The voices of Tax Policy Center's researchers and staff
Alice Rivlin made the world a better place in so many ways. She will forgive me for ignoring most of them in this brief essay because she was remarkably modest. Instead, this is a personal reflection based upon a string of tweets I wrote yesterday when I heard she had died.
Alice was the first director of the Congressional Budget Office (CBO). With her deputy, Bob Reischauer, she made the CBO an extraordinary institution, studiously nonpartisan but unafraid to weigh in on important public policy issues with the best advice and analysis the professional staff could provide.
Congress designed CBO as a counterweight to the White House on budget issues. Alice could have set CBO up to only do cost estimates, which would have been a valuable public service. But it is so much more: providing authoritative and accessible data and analysis on a breathtaking range of policy issues.
CBO built the most thorough editorial and review process I’ve ever encountered. (I was a staff economist there from 1988 to 1997.) The cumbersome vetting process is exasperating – but critical to maintaining CBO's credibility. CBO reports present all the relevant evidence but never draw conclusions. While CBO never takes a position on policy, smart readers can figure out the bottom line for themselves.
This challenges reporters to do more than just report that "CBO says…" or “CBO recommends…” Good reporters see CBO publications as a kind of treasure hunt. And CBO staff feel a sense of accomplishment when news stories reach the conclusion they'd have liked to write.
When I joined the CBO staff in 1988, Alice had been gone for a while, but her spirit was still in the building. I called her "the Blessed Alice" because staff would always refer to her in hushed tones appropriate for a saint. Everyone who worked with her loved and admired her.
I first met Alice at a seminar when she was Vice Chair of the Federal Reserve Board of Governors. She sat down next to me, pulled out her bag lunch, and said, "Hi. I'm Alice." I was starstruck, but also loved that she was so unassuming.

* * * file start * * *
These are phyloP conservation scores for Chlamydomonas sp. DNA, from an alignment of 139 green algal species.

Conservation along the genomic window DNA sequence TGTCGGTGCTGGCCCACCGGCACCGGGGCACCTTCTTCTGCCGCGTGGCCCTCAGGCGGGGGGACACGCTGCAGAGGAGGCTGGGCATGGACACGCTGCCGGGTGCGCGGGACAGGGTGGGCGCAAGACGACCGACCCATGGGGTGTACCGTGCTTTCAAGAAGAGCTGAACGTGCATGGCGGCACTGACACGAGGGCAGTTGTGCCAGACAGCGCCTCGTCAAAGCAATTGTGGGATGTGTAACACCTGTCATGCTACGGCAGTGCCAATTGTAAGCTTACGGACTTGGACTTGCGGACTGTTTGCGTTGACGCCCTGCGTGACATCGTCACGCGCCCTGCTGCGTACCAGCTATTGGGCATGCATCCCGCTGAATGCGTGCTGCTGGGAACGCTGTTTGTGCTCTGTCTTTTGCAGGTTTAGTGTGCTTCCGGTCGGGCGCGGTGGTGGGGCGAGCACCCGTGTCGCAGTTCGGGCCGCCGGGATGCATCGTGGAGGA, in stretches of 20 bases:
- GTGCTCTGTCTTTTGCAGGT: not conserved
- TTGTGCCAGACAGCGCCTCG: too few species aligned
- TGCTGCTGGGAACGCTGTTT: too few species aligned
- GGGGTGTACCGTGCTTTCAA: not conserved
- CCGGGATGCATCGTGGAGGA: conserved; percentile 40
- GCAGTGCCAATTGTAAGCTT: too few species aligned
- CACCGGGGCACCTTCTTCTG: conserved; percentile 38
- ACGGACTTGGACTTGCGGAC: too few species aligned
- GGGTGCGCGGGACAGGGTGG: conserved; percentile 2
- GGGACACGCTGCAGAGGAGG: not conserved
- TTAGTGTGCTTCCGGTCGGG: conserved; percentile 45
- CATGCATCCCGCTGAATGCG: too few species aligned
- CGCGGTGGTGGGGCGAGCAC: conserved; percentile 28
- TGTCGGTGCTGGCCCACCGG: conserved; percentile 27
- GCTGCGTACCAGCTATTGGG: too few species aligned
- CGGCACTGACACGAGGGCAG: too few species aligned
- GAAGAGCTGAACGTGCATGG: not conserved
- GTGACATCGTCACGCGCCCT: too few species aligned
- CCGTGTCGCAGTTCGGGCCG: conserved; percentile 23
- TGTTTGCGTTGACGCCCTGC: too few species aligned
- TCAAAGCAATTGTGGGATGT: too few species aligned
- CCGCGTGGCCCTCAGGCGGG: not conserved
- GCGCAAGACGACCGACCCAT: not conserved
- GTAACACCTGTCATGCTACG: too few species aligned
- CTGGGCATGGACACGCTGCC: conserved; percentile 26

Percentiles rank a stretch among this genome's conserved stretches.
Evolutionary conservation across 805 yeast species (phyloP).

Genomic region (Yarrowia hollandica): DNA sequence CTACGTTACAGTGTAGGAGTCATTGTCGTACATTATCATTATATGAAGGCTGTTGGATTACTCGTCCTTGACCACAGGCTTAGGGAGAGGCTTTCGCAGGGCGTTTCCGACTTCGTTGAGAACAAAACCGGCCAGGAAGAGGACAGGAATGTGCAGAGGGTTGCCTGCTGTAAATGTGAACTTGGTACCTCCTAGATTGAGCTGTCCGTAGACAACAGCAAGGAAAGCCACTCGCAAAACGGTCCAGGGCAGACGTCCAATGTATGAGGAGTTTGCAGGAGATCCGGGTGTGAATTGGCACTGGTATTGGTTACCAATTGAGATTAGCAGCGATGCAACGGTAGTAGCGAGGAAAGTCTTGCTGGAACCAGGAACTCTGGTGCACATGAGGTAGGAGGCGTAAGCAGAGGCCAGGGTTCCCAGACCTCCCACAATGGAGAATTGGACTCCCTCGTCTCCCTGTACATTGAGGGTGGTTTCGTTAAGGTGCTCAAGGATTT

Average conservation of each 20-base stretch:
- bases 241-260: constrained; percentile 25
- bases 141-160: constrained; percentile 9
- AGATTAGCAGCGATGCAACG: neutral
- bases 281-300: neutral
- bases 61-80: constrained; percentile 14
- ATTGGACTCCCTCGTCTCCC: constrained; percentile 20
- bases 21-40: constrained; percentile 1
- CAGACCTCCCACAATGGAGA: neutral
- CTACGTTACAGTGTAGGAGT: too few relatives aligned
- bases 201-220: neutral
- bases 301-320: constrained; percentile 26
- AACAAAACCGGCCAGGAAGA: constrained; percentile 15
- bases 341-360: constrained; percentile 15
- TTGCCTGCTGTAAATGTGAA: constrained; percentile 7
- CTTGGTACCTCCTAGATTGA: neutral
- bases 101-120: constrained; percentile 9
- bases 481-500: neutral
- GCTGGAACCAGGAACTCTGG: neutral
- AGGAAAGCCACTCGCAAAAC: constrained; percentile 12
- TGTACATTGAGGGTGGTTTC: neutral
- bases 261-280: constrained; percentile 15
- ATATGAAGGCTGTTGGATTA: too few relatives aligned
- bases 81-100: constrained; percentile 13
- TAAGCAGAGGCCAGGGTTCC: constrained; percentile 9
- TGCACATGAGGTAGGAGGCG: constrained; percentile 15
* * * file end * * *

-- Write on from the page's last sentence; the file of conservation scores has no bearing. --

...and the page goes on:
Years later, she invited me to be part of the Bipartisan Policy Center’s debt reduction task force, which she co-chaired with former Republican Senator Pete Dominici. She was brilliant and incredibly knowledgeable about budget policy, but impressed me most with her exceptional people skills.
She gently steered Pete and a bunch of other policy rock stars with wildly divergent perspectives and strong opinions to produce a report that was comprehensive and sensible. She promised to share especially good ideas with the other, more official, deficit reduction commission she was on—the one co-chaired by Democrat (former White House Chief of Staff) Erskine Bowles and Republican (former senator) Alan Simpson. Sure enough, our best ideas were in that plan too.
Alice’s CBO was the model for the Urban-Brookings Tax Policy Center (TPC). We decided at the outset that TPC would be strictly nonpartisan and share facts, evidence, and careful analysis in the clearest and most accessible terms we could muster. I’m convinced that that has been a key to our success and durability. That plus the fact Alice, as well as three of her successors-- Bob Reischauer, Rudy Penner, and Donald Marron-- have been associated with the TPC.
Alice Rivlin devoted her life to public service. She was super smart, incredibly nice, and tough as nails. Her life was a blessing and inspiration to all of us.
Rest in Peace, Blessed Alice. And thank you.
Posts and comments are solely the opinion of the author and not that of the Tax Policy Center, Urban Institute, or Brookings Institution.
J. Scott Applewhite/AP Photo